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The Guards' Museum is located in London, England. This museum displays items and information about the five regiments of the British Army that are collectively known as the Foot Guard. They are part of the military division, called Her Majesty's Household Division, that is directly responsible for safeguarding the British royal family and palaces. The Grenadiers, Coldstream Guard, and Scots are the member regiments of the Foot Guard. The Irish and Welsh Guards round out the five.
Units of the Foot Guard, along with the cavalry regiments the Life Guard, and the Blues and Royals, have been bodyguards to British royalty since Charles I was king. In addition to their bodyguard duties, the units making up the division also serve on active duty, including in both World Wars, the Korean war and the actions of the early 21st century in Afghanistan. At any give time at least a battalion of one of the regiments is stationed in London as guards for the Queen.
The Guards' Museum is housed within in the Wellington Barracks. This complex of buildings stands very near to Buckingham Palace and houses whichever units within the Division are currently on duty as guards of the Queen. Members of the guard are those seen as ceremonial guards at Buckingham Palace, and during the warmer part of the year visitors can watch the guards for the palace form up outside the museum in preparation for the march to the palace for the changing of the guard there.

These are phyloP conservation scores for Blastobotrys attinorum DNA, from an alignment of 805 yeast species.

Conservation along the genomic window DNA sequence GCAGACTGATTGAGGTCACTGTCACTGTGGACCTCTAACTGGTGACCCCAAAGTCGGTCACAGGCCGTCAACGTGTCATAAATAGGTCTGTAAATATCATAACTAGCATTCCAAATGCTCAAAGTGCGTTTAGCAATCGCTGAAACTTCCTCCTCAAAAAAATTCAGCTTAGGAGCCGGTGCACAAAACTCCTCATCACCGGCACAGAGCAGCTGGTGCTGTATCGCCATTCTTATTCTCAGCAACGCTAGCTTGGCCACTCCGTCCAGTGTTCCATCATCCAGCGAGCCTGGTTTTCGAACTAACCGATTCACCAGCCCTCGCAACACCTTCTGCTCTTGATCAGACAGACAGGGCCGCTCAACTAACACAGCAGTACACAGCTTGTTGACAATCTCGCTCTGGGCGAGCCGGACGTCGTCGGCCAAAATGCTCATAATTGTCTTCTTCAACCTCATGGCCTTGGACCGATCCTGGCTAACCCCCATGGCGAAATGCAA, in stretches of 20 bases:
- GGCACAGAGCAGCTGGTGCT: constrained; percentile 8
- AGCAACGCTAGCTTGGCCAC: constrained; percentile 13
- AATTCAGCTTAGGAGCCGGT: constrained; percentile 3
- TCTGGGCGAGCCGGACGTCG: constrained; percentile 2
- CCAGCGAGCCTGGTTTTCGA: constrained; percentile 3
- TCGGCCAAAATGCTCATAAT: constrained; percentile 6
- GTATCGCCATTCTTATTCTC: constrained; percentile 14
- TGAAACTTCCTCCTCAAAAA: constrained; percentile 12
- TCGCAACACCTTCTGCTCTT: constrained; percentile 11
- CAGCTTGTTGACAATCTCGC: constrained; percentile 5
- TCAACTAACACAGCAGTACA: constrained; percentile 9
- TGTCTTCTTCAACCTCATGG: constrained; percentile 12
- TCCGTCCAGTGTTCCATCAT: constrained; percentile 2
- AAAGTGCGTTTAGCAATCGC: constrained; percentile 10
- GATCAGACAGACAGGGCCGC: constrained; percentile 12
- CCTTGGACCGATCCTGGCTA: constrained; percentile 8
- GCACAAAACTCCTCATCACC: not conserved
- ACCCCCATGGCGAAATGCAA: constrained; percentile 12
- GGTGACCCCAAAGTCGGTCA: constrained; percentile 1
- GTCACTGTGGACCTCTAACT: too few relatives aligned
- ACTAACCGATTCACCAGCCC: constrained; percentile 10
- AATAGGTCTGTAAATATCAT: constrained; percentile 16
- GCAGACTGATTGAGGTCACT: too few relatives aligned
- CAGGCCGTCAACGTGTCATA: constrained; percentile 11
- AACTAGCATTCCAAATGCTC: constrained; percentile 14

Memorabilia of the Guard's history was maintained for internal purposes for hundreds of years. The Guards' Museum was opened in the 1980s to allow the public access to these materials. Items on display within the museum include both active duty and ceremonial uniforms, regimental records of various sorts, medals and awards. Paintings of historic interest and a range of items that were used by unit members while serving are also found in the collection. Informational displays give a picture of the history of the Guard units.
The museum also houses the military uniform then Princess Elizabeth wore while reviewing the Division at a ceremony in 1947 at the age of 16. Another high point of the Guards' Museum for many visitors is the collection of toy soldiers available in the museum's gift shop. The Guards' Museum is a non-profit organization and a society of friends of the museum support it with financial contributions. British citizens can also designate part of their tax payments as support for the museum.